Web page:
4 The latter deity was widely venerated throughout the NorthSemitic world; his name, which does not appear in the Phoenician inscriptions before the 3rd century B.C., implies perhaps a more universal conception of deity than existed in the earlier days.'
But, however that may be, his tomb appears to have been venerated at Alexandria, and there was a firm belief at Venice in the middle ages that his remains had been translated thither in the 9th century (the fact of the translation is denied even by Tillemont; the weakness of the evidence in support of the tradition is apparent even in Molini's vigorous defence of it, lib.
This mountainous character and the absence of any tolerable harbour - Pliny, in enumerating the islands of the Aegean, calls it "importuosissima omnium" - prevented it from ever attaining to any political importance, but it enjoyed great celebrity from its connexion with the worship of the Cabeiri, a mysterious triad of divinities, concerning whom very little is known, but who appear, like all the similar deities venerated in different parts of Greece, to have been a remnant of a previously existing Pelasgic mythology.
The oak - a highly venerated tree in Poland, though not so much as in Lithuania - grows in forests only on the most fertile land, but it is of common occurrence in conjunction with the beech, elm, &c. The maples (Ater platanoides and A.
There he passed his days as the loved and venerated head of a remarkable, and up to that time unique, society of men and women.
Southwest of the Mameluke tombs is the much-venerated tomb-mosque of the Imam esh-Shafih or Shari, founder of one of the four orthodox sects of Islam.
At Mataria was a sycamore-tree, the successor of a tree which decayed in 1665, venerated as being that beneath which the Holy Family rested on their flight into Egypt.
So too in Abydos, his later home, Osiris was identified with Khante-Amentiu (Khentamenti, Khentamenthes), the chief of those who are in the West, a name that was given to a vaguely-conceived but widely-venerated divinity ruler of the dead.
It was especially famous for its rich and much venerated temple of Juno Sospes, from which Octavian borrowed money in 31 B.C., and the possessions of which extended as far as the sea-coast (T.
The description of the previous tranquillity may be exaggerated, though it is clear that the Jews, like the other inhabitants of Palestine, must have been left very much to themselves; but the enmity between the adherents of Simon and the pious Jews, who supported and venerated Onias, seems to be a necessary precondition of the state of affairs soon to be revealed.
Where the reptile is venerated or feared it is usually inviolable, and among the Brassmen of the Niger the dangerous and destructive cobra was especially protected by an article in the diplomatic treaty of 1856 for the Bight of Biafra (Maclennan, 524).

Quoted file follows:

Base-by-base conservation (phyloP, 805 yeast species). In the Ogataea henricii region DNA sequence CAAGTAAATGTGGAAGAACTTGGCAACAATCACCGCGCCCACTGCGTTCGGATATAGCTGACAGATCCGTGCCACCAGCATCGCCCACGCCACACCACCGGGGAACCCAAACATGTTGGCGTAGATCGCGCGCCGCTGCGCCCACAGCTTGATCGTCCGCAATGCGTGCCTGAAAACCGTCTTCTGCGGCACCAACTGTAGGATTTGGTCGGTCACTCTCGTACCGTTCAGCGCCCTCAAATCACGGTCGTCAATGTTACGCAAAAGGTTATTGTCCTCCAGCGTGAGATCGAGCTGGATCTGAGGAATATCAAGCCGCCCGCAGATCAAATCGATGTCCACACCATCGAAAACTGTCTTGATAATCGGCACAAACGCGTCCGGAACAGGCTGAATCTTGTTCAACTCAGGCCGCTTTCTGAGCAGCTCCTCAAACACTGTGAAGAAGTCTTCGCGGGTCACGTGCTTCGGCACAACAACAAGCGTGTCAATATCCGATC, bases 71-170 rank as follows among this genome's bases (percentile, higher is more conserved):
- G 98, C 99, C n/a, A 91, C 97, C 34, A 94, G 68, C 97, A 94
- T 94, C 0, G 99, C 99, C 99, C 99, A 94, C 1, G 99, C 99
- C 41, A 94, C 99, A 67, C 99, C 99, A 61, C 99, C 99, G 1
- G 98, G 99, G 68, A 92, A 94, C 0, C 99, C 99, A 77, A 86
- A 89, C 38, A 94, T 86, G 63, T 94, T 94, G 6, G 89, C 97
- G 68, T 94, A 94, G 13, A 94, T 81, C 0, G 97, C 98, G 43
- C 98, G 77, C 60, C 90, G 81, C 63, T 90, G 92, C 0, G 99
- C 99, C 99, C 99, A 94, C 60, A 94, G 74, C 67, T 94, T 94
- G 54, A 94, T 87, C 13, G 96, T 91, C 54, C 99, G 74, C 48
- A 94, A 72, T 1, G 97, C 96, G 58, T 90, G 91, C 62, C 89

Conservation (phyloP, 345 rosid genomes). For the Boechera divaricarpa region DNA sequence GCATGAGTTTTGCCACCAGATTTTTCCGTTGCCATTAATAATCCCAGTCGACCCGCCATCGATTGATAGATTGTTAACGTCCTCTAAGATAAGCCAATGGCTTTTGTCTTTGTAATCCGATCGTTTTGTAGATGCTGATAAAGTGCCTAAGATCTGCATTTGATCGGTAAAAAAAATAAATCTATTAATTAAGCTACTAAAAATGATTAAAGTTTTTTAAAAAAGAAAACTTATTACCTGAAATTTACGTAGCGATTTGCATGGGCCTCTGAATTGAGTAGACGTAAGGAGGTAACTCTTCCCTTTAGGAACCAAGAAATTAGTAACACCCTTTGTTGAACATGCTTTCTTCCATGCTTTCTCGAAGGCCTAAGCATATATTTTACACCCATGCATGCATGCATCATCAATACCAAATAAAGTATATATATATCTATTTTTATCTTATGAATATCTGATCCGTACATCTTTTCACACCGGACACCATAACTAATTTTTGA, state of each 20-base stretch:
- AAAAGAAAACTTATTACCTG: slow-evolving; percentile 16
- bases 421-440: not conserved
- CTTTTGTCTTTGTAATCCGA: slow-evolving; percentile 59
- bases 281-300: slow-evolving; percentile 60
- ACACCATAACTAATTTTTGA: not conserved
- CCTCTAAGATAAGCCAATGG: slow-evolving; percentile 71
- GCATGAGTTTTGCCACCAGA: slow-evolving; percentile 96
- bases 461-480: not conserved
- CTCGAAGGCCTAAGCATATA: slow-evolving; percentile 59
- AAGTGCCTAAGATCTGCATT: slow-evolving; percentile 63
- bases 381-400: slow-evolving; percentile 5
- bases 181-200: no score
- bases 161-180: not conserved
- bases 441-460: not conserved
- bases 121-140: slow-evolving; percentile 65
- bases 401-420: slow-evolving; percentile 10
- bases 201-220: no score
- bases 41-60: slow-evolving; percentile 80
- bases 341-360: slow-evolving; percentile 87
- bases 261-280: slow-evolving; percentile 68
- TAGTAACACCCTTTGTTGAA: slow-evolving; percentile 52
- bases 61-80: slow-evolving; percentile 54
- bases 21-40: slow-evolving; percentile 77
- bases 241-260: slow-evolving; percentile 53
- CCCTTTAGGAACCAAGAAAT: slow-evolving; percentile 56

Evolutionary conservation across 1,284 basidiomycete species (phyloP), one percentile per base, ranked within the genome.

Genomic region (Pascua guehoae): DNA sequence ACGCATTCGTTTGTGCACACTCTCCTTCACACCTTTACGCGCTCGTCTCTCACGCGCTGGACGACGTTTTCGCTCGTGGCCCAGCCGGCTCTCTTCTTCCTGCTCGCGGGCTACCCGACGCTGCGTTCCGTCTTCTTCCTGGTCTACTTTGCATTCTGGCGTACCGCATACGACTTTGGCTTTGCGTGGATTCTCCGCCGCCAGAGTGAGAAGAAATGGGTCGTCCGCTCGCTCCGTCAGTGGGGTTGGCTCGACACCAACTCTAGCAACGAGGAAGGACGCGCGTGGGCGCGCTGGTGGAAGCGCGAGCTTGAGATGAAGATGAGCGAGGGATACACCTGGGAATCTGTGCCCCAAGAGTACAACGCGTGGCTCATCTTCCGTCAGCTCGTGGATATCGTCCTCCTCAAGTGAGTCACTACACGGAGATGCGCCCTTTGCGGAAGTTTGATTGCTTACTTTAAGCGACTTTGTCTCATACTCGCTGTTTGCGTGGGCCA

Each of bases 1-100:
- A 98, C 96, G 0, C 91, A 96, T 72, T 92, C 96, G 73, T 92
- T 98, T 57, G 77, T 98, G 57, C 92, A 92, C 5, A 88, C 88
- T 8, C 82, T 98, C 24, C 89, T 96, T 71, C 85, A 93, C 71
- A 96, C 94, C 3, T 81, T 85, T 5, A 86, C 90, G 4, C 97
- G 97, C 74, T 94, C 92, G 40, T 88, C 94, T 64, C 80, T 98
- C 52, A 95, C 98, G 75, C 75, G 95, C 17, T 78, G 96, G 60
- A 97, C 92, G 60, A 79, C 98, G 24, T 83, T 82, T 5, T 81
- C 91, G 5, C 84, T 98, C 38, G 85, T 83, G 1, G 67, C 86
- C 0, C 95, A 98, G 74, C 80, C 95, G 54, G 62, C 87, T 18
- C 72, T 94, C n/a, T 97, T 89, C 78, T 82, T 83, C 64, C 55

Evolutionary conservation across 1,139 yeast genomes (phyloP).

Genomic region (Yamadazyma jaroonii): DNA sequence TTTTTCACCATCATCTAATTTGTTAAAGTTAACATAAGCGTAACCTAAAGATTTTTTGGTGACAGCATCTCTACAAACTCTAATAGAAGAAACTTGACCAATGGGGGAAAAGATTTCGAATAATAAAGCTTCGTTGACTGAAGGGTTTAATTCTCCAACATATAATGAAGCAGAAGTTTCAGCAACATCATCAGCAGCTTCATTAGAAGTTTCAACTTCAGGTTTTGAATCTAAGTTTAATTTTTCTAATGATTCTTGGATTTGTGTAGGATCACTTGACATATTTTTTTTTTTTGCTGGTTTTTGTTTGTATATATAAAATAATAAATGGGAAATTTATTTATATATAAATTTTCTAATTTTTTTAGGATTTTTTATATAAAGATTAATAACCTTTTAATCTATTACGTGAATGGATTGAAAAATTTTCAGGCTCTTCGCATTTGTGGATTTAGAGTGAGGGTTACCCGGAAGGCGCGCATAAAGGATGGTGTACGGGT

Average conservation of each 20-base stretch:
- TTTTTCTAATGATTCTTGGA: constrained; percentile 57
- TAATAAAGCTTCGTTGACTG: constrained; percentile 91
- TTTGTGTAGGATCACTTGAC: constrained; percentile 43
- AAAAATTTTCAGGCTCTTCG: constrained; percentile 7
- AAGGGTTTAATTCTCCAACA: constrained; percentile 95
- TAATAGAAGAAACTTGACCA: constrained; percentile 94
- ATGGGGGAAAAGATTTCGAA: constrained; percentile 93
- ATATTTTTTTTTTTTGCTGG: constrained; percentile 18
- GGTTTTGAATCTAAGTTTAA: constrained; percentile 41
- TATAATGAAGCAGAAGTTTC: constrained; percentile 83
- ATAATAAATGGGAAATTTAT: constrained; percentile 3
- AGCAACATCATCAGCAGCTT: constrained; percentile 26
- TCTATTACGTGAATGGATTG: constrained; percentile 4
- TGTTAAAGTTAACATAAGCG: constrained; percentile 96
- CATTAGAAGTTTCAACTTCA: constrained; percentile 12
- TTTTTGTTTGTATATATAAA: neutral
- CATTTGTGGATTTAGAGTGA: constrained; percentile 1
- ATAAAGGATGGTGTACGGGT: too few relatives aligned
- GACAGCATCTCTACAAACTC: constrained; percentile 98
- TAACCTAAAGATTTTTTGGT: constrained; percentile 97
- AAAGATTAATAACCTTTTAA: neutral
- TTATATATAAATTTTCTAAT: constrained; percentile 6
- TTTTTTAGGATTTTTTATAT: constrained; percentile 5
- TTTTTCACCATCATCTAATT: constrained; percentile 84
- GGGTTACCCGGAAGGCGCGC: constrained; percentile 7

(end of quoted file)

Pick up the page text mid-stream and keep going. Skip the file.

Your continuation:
The North American Indians fear lest their venerated rattlesnake should incite its kinsfolk to avenge any injury done to it, and when the Seminole Indians begged an English traveller to rid them of one of these troublesome intruders, they scratched him-as a matter of formin order to appease the spirit of the dead snake.
3 But it does not appear that every venerated serpent was an incarnation or that every incarnation was reverenced or even tolerated.
For example, when one considers how often milk is used in the tending and propitiation of venerated snakes, it is noteworthy that in Roman cult the truly rustic deities are offered milk (Fowler), and it is no less singular that many of the old goddesses of Greece have serpent attributes (Harrison).'
Venerated, on the authority of Maimonides, as the editor of the Palestinian Talmud; but the presence of later material and of later names, e.g.
The legal, religious and other decisions formulated in the pontifical communications of one generation usually became the venerated teaching of the next, and a new class of literature thus sprang into existence.
The Roman has thus become nearly universal, with the allowance only of additional offices for saints specially venerated in each particular diocese.
Specimens of the distinctive Claddagh ring, for example, were worn and treasured as venerated heirlooms. These customs, with the distinctive dress of the women, died out but slowly, and even to-day their vestiges remain.
Without going so far as to deny that some words and phrases may be taken from the writings of the Arabian Jaber, he was disposed to hold that it is the original work of some unknown Latin author, who wrote it in the second half of the r3th century and put it under the patronage of the venerated name of Geber.
At the same time, the Latin orators, historians and poets were venerated by him as depositories of a tradition only second in importance to revelation.
The St Valentinus who is spoken of as the apostle of Rhaetia, and venerated in Passau as its first bishop, flourished in the 5th century.
The doctor illuminatus was venerated throughout Catalonia and afterwards throughout Spain, as a saint, a thinker and a poet; but his doctrines were disapproved by the powerful Dominican order, and in 1376 they were formally condemned in a papal bull issued at the instance of the inquisitor, Nicolas Emeric. The authenticity of this document was warmly disputed by Lull's followers, and the bull was annulled by Martin V.
The history of this heavenly stone, given by Gabriel to Abraham, does not conceal the fact that it was originally a fetish, the most venerated of a multitude of idols and sacred stones which stood all round the sanctuary in the time of Mahomet.
In Athens itself the prehistoric wall of the citadel and a plot of ground close below it were venerated in the 5th century as "Pelasgian"; so too Thucydides (ii.
The Acropolis, enclosing venerated temples, crowned the summit of the first hill, where the Seraglio stands.
He now turned to the Epistles of St Paul, and applied the spirit of the Essay and the ordinary rules of critical interpretation to a literature which he venerated as infallible, like the pious Puritans who surrounded his youth.